Entrepreneur uses business knowledge to diversify and create meaningful change in WA
03/04/2023. By Carmelle Wilkinson.
John Barrington AM.
From a young age, WA business leader John Barrington AM learnt the importance of giving back.
A Cottesloe Surf Life Saving Club member since he was six, John not only developed a competitive spirit in his early years, but a strong desire to help others.
Now, an esteemed and successful WA entrepreneur, the Curtin Business graduate remains committed to developing and strengthening WA’s business community – all while acting as a social service crusader.
As Chair of the Harry Perkins Institute of Medical Research, the John Curtin Gallery, Curtin School of Management and Marketing and Deputy Chair of the National Portrait Gallery of Australia, John has lent his experience and interdisciplinary business knowledge to diversifying and creating meaningful impact in WA.
From founding the John Barrington Consultancy Group in 1994 to expanding your repertoire in 1999 to launch Nerve Systems – an early data mining predictive analytics company, it seems entrepreneurship was always on the cards for you?
I was a teenager when I decided I wanted to go into business.
My father was an entrepreneur and dinner time conversations were always about business, usually interrupted by business phone calls.
Bizarrely, my father was dead against me going to university and it was my mother who turned him around and I had three wonderful years here at Curtin.
My father would have loved for me to join one of his businesses following high school, but I always wanted to walk my own path.
I was the first person on both sides of the family to go to university.
In a bold and courageous move, you recently stepped down as CEO of Artrya, an artificial intelligence healthcare company you helped co-found in 2018. Surely that wasn’t an easy decision to make?
As co-founder I always knew that a time would come when it would be in the best interests of the company for me to step aside as CEO.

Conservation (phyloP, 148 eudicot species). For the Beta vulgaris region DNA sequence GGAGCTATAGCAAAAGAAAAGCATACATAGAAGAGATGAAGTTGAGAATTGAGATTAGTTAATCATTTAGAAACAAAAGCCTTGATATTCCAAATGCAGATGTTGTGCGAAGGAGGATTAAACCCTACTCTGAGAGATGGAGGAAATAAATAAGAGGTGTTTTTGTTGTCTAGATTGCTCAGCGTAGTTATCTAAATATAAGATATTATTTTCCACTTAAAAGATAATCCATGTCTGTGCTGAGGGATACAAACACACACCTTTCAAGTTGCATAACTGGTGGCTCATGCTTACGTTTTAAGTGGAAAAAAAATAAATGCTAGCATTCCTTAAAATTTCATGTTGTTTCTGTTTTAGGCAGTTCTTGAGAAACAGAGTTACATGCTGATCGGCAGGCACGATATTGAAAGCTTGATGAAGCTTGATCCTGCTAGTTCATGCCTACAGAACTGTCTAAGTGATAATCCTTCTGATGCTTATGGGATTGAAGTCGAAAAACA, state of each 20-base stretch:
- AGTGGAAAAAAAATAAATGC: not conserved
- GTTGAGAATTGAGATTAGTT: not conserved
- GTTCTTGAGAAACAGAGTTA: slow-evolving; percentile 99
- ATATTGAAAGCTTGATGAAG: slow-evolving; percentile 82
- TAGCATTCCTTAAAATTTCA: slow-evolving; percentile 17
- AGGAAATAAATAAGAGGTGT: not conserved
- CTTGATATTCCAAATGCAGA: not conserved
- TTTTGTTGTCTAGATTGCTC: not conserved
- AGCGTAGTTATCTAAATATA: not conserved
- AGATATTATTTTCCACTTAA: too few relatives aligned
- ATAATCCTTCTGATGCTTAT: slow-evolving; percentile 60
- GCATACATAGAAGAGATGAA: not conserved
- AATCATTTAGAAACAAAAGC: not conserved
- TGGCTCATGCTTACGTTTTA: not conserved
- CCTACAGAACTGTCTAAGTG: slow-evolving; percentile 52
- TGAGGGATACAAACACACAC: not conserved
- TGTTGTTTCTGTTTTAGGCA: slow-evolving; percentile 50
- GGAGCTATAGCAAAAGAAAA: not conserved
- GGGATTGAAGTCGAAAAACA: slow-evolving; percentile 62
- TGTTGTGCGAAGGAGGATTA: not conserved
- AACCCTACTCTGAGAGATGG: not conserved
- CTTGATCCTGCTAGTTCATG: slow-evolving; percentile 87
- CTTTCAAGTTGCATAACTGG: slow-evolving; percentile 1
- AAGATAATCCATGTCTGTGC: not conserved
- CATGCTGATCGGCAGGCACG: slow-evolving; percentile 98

That time was now.
Artrya Limited, is a proudly owned Western Australian company whose main purpose is simply to save lives by using AI to detect the real cause of the world’s largest killer: heart disease.
I believe new leadership and a new skillset will bring a range of new possibilities for the company and, as the largest shareholder, I remain keenly interested in the company’s growth.
Your insight, diligence, collaborative nature and inclusive approach, has set the standard for business leaders not just in WA, but throughout Australia. You must be extremely proud of what you’ve been able to achieve during your 40 year career?
Yes, I’m proud of my solid career portfolio, but I’ve only been able to achieve this by working with great people and doing things I am truly passionate about.
That’s how I operate and how I’ve always operated. I find areas I am interested and passionate about and then throw myself in – I love making a contribution.
I’ve always had a strong interest in business.
I’m intrigued by how organisations work and how these groups of people best work together to optimise outcomes.
My work as a strategist over 25 years always started with defining purpose, whether it be for a company seeking a new direction, a non-profit trying to make a difference or an individual trying to make their mark.
We all gain by identifying who we can respectively serve and how we can benefit those people.